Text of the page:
Video Card: NVIDIA GeForce 8600 GTS 256MB (PCI Express)
Current Cost: $185
Consecutive Guides: New
Price Change: N/A
The video card is one area that has undergone consistent upgrades, starting with the GeForce 7600 GT 256MB in mid-2006 and moving to the GeForce 7900 GS 256MB late in the year. So it's no surprise we're upgrading again, this time to the DirectX 10 mainstream powerhouse GeForce 8600 GTS 256MB. While not as big a jump as we would have liked to see from NVIDIA' top-end mainstream card, the GeForce 8600 GTS does represent an upgrade over the GeForce 7900 GS. It also includes a unified shader architecture similar to the GeForce 8800-based cards, but with a scaled-down core design and memory architecture.
The 80nm G84 core features 32 stream processors clocked at 1.45 GHz and 16 pixel/texture pipes running at 675 MHz. The memory architecture offers a 128-bit link to 256MB of onboard GDDR3 memory running at a clock speed of 2.0 GHz. This results in a fillrate of 10.8 Gtexels/s and 32.0 GB/s of memory bandwidth. While certainly high-end on the mainstream scale, the GeForce 8600 GTS 256MB is not even half as powerful as a GeForce 8800 GTS 640MB, but remains the top-end NVIDIA card in its class. It is also fully Shader Model 4.0 compliant and offers standard features like GigaThread Technology, PureVideo HD, the NVIDIA Lumenex Engine, and NVIDIA SLI.
While we don't choose a specific model, mostly due to fluctuating supplies and availability, we can recommend both the Albatron GeForce 8600 GTS 256MB (pictured above) and Gigabyte GeForce 8600 GTS 256MB (pictured below) cards at this price range. Both of these models offer an excellent mix of high performance and value, making the GeForce 8600 GTS 256MB a near-perfect match for our value system configurations.
Although we usually recommend an ATI card in the same price range, this month we're going to skip it, as the GeForce 8600 GTS 256MB is the top mainstream DirectX 10 card on the market, and it wins by default. Until ATI/AMD can get the Radeon HD 2600 mainstream series out, we are sticking with that recommendation.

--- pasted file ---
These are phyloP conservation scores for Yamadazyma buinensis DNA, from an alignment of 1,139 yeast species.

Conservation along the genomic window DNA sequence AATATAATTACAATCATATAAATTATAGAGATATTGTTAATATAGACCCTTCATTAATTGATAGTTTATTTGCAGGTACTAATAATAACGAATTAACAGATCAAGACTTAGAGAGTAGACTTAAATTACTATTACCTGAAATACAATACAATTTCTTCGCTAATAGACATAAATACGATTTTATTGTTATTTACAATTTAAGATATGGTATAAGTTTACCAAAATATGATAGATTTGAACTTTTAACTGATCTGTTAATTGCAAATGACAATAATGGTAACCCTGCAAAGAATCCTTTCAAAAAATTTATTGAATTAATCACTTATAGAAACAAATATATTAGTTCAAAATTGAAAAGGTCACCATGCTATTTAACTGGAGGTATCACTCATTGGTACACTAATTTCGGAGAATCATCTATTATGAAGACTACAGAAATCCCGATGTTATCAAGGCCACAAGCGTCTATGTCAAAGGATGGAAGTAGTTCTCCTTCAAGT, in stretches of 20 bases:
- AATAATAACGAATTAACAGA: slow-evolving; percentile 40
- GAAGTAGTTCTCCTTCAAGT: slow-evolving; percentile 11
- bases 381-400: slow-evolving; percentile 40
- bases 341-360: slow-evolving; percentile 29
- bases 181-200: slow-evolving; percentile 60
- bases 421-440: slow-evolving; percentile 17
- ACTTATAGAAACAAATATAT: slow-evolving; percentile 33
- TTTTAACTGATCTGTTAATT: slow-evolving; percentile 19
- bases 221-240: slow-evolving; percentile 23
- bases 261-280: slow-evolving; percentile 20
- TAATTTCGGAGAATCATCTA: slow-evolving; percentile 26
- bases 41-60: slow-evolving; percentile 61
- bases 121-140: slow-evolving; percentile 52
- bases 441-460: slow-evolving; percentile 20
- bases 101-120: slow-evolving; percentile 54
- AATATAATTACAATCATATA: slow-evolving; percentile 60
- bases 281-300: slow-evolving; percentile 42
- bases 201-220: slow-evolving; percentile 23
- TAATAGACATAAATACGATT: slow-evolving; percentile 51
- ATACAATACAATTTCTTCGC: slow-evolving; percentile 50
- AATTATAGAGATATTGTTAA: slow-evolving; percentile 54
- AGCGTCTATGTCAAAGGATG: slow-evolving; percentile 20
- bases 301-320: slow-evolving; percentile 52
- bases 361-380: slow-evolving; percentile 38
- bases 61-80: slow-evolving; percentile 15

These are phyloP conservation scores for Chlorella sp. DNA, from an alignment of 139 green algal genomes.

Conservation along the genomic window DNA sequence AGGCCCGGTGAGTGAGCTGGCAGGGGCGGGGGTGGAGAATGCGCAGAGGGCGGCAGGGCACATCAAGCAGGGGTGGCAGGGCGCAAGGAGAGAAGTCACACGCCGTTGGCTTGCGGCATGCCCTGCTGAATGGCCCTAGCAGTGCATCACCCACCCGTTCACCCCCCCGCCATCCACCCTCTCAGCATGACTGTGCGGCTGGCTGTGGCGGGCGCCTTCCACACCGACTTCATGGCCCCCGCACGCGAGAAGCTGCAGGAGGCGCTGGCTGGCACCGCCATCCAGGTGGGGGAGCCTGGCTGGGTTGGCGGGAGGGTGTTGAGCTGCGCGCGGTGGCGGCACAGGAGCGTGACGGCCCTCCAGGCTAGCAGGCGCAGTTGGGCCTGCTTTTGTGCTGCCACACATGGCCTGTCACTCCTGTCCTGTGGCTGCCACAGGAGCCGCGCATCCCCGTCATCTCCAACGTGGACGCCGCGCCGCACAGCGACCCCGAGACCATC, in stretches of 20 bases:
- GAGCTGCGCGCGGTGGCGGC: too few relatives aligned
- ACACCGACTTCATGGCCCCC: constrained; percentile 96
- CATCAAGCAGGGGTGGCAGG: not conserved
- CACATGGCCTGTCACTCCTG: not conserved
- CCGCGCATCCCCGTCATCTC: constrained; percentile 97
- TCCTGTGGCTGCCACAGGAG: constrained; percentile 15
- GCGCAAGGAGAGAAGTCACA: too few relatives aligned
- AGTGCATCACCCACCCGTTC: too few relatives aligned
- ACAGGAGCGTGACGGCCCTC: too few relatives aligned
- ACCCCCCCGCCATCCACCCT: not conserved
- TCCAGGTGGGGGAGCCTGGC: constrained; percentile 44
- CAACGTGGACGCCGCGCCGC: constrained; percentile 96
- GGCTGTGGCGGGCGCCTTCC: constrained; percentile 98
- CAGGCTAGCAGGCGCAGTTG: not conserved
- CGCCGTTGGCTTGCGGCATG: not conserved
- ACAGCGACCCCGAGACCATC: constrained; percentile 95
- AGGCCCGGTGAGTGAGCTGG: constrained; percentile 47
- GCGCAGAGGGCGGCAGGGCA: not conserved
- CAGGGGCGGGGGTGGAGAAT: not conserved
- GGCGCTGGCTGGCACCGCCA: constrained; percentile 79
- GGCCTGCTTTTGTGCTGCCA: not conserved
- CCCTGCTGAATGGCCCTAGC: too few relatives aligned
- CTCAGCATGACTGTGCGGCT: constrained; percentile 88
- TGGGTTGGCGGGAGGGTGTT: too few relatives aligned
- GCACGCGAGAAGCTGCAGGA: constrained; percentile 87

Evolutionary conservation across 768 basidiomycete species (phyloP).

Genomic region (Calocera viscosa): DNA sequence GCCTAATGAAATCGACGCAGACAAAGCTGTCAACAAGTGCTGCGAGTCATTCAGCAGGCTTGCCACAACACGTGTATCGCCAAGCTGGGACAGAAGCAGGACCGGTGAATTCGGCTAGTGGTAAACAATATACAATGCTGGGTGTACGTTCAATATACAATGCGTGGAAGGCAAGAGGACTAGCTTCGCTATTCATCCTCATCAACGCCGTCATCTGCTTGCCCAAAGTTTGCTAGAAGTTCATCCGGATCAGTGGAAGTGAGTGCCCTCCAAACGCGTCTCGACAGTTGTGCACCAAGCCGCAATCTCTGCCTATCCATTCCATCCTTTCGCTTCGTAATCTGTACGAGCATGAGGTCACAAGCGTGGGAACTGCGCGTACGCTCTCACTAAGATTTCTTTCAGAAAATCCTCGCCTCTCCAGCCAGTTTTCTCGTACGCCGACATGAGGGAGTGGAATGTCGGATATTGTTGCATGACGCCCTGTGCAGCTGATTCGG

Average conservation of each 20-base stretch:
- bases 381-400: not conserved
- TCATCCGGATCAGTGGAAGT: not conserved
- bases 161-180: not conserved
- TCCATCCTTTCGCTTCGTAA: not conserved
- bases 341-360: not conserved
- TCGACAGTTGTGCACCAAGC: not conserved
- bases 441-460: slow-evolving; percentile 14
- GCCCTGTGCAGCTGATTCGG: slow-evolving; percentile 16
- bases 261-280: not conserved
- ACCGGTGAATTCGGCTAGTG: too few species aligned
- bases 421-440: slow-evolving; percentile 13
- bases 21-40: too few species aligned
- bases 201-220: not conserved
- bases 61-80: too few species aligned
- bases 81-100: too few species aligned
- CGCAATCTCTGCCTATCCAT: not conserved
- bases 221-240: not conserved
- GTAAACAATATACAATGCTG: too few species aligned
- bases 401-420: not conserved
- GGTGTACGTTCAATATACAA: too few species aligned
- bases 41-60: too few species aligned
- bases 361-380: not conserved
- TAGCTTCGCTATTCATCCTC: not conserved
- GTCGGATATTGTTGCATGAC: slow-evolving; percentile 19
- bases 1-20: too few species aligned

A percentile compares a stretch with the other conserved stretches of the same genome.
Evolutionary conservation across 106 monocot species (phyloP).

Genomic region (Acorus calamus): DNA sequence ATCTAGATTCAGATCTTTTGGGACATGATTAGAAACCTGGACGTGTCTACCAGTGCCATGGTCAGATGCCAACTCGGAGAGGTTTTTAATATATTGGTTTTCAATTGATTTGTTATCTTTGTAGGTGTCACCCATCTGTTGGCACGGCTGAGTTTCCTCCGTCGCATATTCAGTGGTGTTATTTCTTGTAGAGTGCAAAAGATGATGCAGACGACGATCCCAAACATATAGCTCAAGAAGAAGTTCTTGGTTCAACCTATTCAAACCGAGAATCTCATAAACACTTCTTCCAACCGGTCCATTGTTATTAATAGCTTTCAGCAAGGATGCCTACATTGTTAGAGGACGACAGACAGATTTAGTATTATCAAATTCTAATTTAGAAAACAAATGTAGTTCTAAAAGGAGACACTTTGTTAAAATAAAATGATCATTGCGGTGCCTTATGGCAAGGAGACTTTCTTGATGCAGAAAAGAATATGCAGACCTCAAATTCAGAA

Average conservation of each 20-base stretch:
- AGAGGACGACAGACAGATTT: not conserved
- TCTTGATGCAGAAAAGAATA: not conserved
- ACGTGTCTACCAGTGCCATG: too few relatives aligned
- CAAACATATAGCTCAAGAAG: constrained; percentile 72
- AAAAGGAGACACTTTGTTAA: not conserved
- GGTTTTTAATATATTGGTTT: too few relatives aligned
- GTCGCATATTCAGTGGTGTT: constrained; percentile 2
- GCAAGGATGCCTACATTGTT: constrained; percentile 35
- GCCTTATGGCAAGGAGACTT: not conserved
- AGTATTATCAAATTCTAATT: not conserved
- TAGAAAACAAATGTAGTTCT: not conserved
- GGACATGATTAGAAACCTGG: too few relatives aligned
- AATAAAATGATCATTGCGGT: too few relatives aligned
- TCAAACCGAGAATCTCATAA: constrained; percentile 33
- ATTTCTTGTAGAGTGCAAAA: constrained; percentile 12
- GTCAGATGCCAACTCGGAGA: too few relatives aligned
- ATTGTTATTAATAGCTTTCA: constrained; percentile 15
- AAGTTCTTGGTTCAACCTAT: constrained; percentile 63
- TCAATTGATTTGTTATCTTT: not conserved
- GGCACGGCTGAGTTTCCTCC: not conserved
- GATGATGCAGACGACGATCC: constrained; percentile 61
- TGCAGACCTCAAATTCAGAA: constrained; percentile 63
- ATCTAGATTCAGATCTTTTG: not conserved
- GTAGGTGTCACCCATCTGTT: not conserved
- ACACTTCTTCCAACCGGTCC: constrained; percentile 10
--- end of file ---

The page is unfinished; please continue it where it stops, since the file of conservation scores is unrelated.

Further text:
Display: 17" LCD with 8-12ms Response Time
Current Cost: $145
Consecutive Guides: 6
Price Change: -$15
The $1,000 budget, combined with our mandate of creating the fastest gaming system for the money, brings with it a few challenges on the monitor side. We cannot use too much of our budget in a given area, and the best strategy is to distribute it evenly through the component list. A 17" gaming LCD is the baseline these days, as this display technology is clearly the wave of the present and future. An LCD is becoming almost a requirement, if for no other reason than 19" CRTs are becoming virtually impossible to find.
As there are so many different brands and styles at this range, and since a monitor can be a very personal choice, we are currently recommending a generic selection of an 8ms-12ms 17" LCD. Many of these 17" units have exceptional features, offer a more visually appealing display than a standard CRT, cause less eye strain, and with a 8-12ms response time, even high speed gaming will show minimal (if any) ghosting. One concession is the difficulty in getting DVI inputs at this price range, and although the majority of LCDs at this level are analog, some are starting to feature both interfaces. The best overall LCD value is currently with the 17" models, and displays from Acer, Daewoo, Rosewill, CTX, BenQ, CMV, Envision, or even Viewsonic and Samsung, are available in this price range.
On the other hand, if there were one budget-breaking upgrade we'd recommend, it would be to move to a 19" widescreen LCD display. This is where the top value is right now, but we simply do not have the extra $20-$25 necessary to make this upgrade. As most games are going the widescreen route, and 19" is the entry point for 16:10 gaming, this is an optimum display for a value system.
Please keep in mind that when buying any type or brand of LCD, there is always the slight chance of receiving a defective unit or a flat-screen with dead pixels, so be certain to purchase only from a vendor that offers liberal return and replacement options. This is doubly important for LCDs, and be sure to check the vendor's Dead Pixel Replacement Policy and investigate any further protection you can buy.